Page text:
I'm working on a project with a buddy of mine to analyze old reels of scientific data. We're scanning them in and then doing an analysis. I'm not a real expert in the imaging domain so I thought I'd first give the managed GDI+ API a try using the Bitmap object and GetPixel/SetPixel. Needless to say the performance was less than stellar. After a quick search I stumbled upon a page by Bob Powell describing the LockBits and UnlockBits methods on the Bitmap object. Using this method improved performance by several orders of magnitude. I was able to analyze an 80mb tiff in about 15 seconds. Below is an implementation in F#; you can read about the details of using LockBits/UnlockBits on Bob's page.

The following is the LockContext object. This is a disposable type that unlocks when disposed:

open System
open System.Drawing
open System.Drawing.Imaging
open Microsoft.FSharp.NativeInterop

type LockContext(bitmap:Bitmap) =
     let data = bitmap.LockBits(new Rectangle(0, 0, bitmap.Width, bitmap.Height), 

     let formatNotSupportedMessage = "Pixel format not supported."

     let getPixelAddress = 
        match data.PixelFormat with
        | PixelFormat.Format24bppRgb -> (fun x y -> NativePtr.add<byte> 
                                                        (NativePtr.ofNativeInt data.Scan0) 
                                                        ((y * data.Stride) + (x * 3)))
        | _ -> failwith formatNotSupportedMessage
     let getPixel x y = 
        let address = getPixelAddress x y
        match data.PixelFormat with
        | PixelFormat.Format24bppRgb -> Color.FromArgb(NativePtr.get address 2 |> int, 
                                                       NativePtr.get address 1 |> int, 
                                                       NativePtr.read address |> int)
        | _ -> failwith formatNotSupportedMessage

     let setPixel x y (r,g,b) = 
        let address = getPixelAddress x y
        match data.PixelFormat with
        | PixelFormat.Format24bppRgb -> NativePtr.set address 2 r
                                        NativePtr.set address 1 g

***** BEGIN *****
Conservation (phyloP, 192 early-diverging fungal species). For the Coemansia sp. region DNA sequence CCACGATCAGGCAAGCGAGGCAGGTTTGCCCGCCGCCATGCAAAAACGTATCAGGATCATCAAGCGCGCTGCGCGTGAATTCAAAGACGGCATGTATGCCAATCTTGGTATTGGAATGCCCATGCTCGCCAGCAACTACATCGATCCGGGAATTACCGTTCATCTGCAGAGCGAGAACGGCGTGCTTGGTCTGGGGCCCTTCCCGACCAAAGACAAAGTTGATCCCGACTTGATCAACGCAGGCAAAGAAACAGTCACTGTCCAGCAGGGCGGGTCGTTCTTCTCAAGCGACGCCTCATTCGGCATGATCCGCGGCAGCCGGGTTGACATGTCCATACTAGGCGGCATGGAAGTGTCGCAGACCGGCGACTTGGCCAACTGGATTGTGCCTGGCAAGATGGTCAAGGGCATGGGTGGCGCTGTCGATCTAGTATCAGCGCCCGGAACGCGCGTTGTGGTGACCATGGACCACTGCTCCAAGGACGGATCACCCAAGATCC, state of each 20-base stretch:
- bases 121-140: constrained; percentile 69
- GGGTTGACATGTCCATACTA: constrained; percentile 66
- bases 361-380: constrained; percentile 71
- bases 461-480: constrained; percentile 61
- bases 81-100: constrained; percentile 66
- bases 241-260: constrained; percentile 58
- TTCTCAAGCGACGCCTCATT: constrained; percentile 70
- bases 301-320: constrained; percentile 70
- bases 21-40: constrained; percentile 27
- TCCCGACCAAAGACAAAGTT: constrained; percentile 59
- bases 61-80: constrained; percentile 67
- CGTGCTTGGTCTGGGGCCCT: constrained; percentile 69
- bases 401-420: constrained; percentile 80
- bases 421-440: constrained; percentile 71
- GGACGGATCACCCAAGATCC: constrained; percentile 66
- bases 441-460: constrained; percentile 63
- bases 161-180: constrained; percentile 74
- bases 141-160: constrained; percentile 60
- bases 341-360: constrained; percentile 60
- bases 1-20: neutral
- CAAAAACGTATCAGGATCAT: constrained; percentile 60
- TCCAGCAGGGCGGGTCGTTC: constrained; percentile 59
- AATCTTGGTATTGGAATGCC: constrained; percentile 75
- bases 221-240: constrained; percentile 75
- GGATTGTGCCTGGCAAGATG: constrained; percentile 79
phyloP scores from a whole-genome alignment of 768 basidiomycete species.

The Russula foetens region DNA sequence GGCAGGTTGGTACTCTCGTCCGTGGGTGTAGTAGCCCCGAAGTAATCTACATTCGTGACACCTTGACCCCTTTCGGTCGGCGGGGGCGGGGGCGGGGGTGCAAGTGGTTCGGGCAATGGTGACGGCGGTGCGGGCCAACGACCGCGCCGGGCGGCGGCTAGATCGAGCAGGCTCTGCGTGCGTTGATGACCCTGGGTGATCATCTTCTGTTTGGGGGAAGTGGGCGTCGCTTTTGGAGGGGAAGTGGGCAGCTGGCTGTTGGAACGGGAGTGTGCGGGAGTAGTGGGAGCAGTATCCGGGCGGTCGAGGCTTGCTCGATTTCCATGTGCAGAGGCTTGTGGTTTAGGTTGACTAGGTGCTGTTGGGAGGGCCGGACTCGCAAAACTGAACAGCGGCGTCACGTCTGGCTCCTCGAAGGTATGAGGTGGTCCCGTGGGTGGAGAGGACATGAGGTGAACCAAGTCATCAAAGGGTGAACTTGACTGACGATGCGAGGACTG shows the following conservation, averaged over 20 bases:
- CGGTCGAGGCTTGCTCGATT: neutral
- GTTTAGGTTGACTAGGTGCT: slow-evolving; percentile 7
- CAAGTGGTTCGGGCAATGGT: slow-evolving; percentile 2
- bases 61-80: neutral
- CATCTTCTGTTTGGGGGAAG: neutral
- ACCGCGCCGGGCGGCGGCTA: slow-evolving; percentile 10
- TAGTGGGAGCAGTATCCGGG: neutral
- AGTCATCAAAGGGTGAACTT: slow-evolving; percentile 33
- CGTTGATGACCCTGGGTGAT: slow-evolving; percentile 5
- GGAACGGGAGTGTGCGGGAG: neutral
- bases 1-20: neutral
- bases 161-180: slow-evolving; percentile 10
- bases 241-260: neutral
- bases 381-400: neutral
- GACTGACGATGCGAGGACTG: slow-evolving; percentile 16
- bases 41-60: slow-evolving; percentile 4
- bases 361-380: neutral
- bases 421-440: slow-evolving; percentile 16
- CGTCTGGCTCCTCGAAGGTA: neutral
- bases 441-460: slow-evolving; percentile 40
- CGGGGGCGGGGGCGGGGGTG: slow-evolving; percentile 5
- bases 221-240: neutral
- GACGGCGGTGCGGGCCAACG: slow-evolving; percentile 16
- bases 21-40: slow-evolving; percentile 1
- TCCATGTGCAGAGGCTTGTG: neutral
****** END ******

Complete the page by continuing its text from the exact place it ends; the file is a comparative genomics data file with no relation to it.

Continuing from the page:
NativePtr.write address b
        | _ -> failwith formatNotSupportedMessage

     member this.SetPixel(x,y,color:Color) = setPixel x y (color.R, color.G, color.B)
     member this.GetPixel(x,y) = getPixel x y

     interface IDisposable with
        member this.Dispose() =

This only supports 24 bit images but you could easily add support for others. Bob's page gives some example's of the pointer arithmetic you would use for different images.

Then a couple of convenience type extensions for working with Bitmap:

module BitmapExtensions =

    open System
    open System.Drawing
    open System.IO
    open System.Windows
    open System.Windows.Media
    open System.Windows.Media.Imaging
    open System.Windows.Interop

    type Bitmap with

        member this.GetXYCoordinates = Seq.cartesianProduct {0..this.Width - 1} {0..this.Height - 1}
        member this.GetYXCoordinates = Seq.cartesianProduct {0..this.Height - 1} {0..this.Width - 1}

        member this.GetLockcontext = new LockContext(this)

        member this.DisplayInWindow = 
            let bitmap = Imaging.CreateBitmapSourceFromHBitmap(this.GetHbitmap(), 
                                                               BitmapSizeOptions.FromWidthAndHeight(this.Width, this.Height))
            let visualizer = new Window()
            visualizer.Title <- "Image"
            visualizer.Background <- new ImageBrush(bitmap)
            let app =  new Application()
            app.Run(visualizer) |> ignore

Now an example of using the lock context:

let image = new Bitmap(@"D:\temp\someimage.TIF")

using (new LockContext(image)) 
    (fun lockContext ->
        |> Seq.iter (fun (x,y) -> 
                        let color = lockContext.GetPixel(x, y)
                        lockContext.SetPixel(x, y, color)))


The example above simply reads the color and rewrites it to memory.